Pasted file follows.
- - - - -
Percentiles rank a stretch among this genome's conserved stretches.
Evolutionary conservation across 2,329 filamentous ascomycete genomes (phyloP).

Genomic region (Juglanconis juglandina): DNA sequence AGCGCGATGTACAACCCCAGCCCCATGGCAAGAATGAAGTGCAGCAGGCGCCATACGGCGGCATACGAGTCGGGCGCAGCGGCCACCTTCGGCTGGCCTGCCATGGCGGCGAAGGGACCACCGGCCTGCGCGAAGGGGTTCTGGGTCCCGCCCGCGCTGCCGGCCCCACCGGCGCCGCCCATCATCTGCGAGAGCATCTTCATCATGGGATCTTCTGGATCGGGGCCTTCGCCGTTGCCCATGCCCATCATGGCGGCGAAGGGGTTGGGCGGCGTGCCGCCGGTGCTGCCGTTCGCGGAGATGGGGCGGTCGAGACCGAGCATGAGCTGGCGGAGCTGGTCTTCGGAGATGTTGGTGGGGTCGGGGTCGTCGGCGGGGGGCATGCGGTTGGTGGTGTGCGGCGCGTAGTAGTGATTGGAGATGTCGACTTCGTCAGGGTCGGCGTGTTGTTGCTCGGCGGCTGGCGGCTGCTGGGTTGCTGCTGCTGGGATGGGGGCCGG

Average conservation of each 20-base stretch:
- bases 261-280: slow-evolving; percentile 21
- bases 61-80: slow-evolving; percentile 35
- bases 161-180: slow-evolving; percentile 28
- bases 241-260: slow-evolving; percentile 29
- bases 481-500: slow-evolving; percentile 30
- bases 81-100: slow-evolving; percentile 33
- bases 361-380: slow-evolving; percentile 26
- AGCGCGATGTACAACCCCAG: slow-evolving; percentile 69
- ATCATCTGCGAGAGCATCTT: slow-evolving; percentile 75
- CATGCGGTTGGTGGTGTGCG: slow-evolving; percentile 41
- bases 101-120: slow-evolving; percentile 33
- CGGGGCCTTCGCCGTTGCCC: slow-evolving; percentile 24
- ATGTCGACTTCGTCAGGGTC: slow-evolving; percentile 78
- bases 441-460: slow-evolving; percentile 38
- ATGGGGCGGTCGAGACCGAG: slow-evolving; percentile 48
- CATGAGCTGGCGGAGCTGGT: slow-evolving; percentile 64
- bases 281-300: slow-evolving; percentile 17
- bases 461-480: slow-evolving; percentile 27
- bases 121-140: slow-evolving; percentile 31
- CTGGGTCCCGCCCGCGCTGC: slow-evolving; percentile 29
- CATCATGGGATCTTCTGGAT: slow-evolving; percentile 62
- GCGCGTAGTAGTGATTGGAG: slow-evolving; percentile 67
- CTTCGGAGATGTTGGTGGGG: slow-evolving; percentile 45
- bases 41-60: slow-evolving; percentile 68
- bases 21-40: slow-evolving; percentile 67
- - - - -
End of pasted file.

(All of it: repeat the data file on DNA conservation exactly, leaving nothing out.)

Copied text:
Percentiles rank a stretch among this genome's conserved stretches.
Evolutionary conservation across 2,329 filamentous ascomycete genomes (phyloP).

Genomic region (Juglanconis juglandina): DNA sequence AGCGCGATGTACAACCCCAGCCCCATGGCAAGAATGAAGTGCAGCAGGCGCCATACGGCGGCATACGAGTCGGGCGCAGCGGCCACCTTCGGCTGGCCTGCCATGGCGGCGAAGGGACCACCGGCCTGCGCGAAGGGGTTCTGGGTCCCGCCCGCGCTGCCGGCCCCACCGGCGCCGCCCATCATCTGCGAGAGCATCTTCATCATGGGATCTTCTGGATCGGGGCCTTCGCCGTTGCCCATGCCCATCATGGCGGCGAAGGGGTTGGGCGGCGTGCCGCCGGTGCTGCCGTTCGCGGAGATGGGGCGGTCGAGACCGAGCATGAGCTGGCGGAGCTGGTCTTCGGAGATGTTGGTGGGGTCGGGGTCGTCGGCGGGGGGCATGCGGTTGGTGGTGTGCGGCGCGTAGTAGTGATTGGAGATGTCGACTTCGTCAGGGTCGGCGTGTTGTTGCTCGGCGGCTGGCGGCTGCTGGGTTGCTGCTGCTGGGATGGGGGCCGG

Average conservation of each 20-base stretch:
- bases 261-280: slow-evolving; percentile 21
- bases 61-80: slow-evolving; percentile 35
- bases 161-180: slow-evolving; percentile 28
- bases 241-260: slow-evolving; percentile 29
- bases 481-500: slow-evolving; percentile 30
- bases 81-100: slow-evolving; percentile 33
- bases 361-380: slow-evolving; percentile 26
- AGCGCGATGTACAACCCCAG: slow-evolving; percentile 69
- ATCATCTGCGAGAGCATCTT: slow-evolving; percentile 75
- CATGCGGTTGGTGGTGTGCG: slow-evolving; percentile 41
- bases 101-120: slow-evolving; percentile 33
- CGGGGCCTTCGCCGTTGCCC: slow-evolving; percentile 24
- ATGTCGACTTCGTCAGGGTC: slow-evolving; percentile 78
- bases 441-460: slow-evolving; percentile 38
- ATGGGGCGGTCGAGACCGAG: slow-evolving; percentile 48
- CATGAGCTGGCGGAGCTGGT: slow-evolving; percentile 64
- bases 281-300: slow-evolving; percentile 17
- bases 461-480: slow-evolving; percentile 27
- bases 121-140: slow-evolving; percentile 31
- CTGGGTCCCGCCCGCGCTGC: slow-evolving; percentile 29
- CATCATGGGATCTTCTGGAT: slow-evolving; percentile 62
- GCGCGTAGTAGTGATTGGAG: slow-evolving; percentile 67
- CTTCGGAGATGTTGGTGGGG: slow-evolving; percentile 45
- bases 41-60: slow-evolving; percentile 68
- bases 21-40: slow-evolving; percentile 67